“For months, I’ve worked to build trust with City Council members under the leadership of Charles Samuels. That trust has been damaged.
 

“I intend to move forward on generating upwards of $10 million a year in new revenue for the City of Richmond. Here are the facts: 
  • A Kroger, a Hyatt hotel, and new apartment buildings will help create more than 400 new jobs in a blighted area of Richmond. That’s a powerful business opportunity in a city with a 26% overall poverty rate, where some Council districts thrive and others are wracked by generations of joblessness.
  • Unleashing the untapped potential of the Boulevard's 60 acres will produce at least as many jobs as Shockoe will produce, if not more.
  • The Shockoe development plan will benefit the community through an agreement to include at least a 40% minority business participation rate and at least a 20% minority ownership stake. Richmond has never seen community wealth-building commitments like these on a project this big.
  • After 400 years, this is Virginia’s first serious opportunity to build a Slavery Heritage site at the place where Virginia Union was born. There’s a reason this hasn’t happened before. It’s possible today because it’s part of a comprehensive economic development plan. If we pass up this opportunity now, it may never come again.
  • A new downtown ballpark—like Charlotte opened last month—will help keep the Flying Squirrels in Richmond, as certain Council members have pledged.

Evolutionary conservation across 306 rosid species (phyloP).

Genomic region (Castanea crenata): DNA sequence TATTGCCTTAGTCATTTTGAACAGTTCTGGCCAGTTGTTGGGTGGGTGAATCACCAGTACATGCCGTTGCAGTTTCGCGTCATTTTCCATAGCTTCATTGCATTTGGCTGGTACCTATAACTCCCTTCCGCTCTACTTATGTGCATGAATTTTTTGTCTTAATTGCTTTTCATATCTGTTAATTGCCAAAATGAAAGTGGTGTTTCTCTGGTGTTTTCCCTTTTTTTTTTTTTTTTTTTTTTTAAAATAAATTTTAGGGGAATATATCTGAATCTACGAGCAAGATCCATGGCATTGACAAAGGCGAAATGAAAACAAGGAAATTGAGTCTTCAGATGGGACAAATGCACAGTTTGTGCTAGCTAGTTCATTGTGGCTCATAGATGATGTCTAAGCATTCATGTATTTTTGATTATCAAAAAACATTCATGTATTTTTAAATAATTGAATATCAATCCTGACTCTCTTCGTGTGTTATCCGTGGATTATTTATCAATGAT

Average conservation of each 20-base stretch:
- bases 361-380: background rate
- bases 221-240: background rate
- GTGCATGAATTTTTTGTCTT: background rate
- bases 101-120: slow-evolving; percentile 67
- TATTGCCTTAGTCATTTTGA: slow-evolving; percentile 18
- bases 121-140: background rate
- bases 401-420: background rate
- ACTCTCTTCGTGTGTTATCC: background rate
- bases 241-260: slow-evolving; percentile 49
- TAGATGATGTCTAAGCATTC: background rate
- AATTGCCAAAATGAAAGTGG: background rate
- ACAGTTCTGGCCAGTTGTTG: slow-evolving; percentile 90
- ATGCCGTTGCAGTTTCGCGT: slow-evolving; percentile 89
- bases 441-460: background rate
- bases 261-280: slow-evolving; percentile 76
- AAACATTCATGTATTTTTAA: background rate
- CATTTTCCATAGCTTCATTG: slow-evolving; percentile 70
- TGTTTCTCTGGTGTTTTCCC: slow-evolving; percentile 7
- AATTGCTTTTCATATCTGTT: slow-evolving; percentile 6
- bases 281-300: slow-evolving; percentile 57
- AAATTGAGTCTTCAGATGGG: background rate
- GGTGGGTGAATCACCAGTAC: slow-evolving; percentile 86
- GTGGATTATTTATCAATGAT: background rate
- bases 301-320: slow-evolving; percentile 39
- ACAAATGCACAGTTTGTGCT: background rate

“The reaction of some Council members reminds me of some initial reactions to the Redskins Training Camp and other economic development initiatives with Bon Secours. Many people did not recognize the benefit these projects would bring to our economy, but they have proven to be big successes. That’s why Richmond will have two NFL teams playing here this summer. It takes vision to get things done.
 

“There’s still time for Council members to change this hasty decision. I’ll present exhaustive details of this plan on Thursday.
 

“I encourage Council members to make informed decisions after Thursday, unless they simply don’t want to hear the facts.”

Monday, March 31, 2014

SCAN Loans Executive to Richmond Social Services


Mayor Dwight C. Jones announced today that the Executive Director for Greater Richmond SCAN (Stop Child Abuse Now), Inc. has agreed to work as an executive-on-loan to the Richmond Department of Social Services. Jeanine Harper has served as Executive Director of SCAN since 1999. SCAN was founded in 1991 to prevent and treat child abuse and neglect in the city of Richmond and the surrounding counties of Chesterfield, Hanover, and Henrico. The purpose of SCAN’s services is to promote positive parenting, strengthen families and help create a community that values and cares for its children.

“Ms. Harper has agreed to specifically help us retool the City’s Child Protective Services unit,” said Mayor Jones. “While matters of compliance have been heavily reviewed, serious operational concerns plague this agency and I believe that her leadership will go a long way toward strengthening the division’s operations. We’ve simply got to do a better job with respect to protecting the safety of vulnerable children and I want to thank the board of SCAN for allowing Ms. Harper the opportunity to bring us her expertise.”

Mayor Jones named his senior policy advisor, David Hicks, as interim director of the Department of Social Services in February. Ms. Harper will serve as special assistant to the director and will augment the support being provided by the Virginia Department of Social Services.

“Jeanine’s passion and expertise are a welcomed addition as we work to rebuild this essential component of our agency,” said Hicks. “Coupled with the support we have been receiving from the Commonwealth, I’m optimistic that we will meet the Mayor’s goals for turning around this critical agency.”


Thursday, March 27, 2014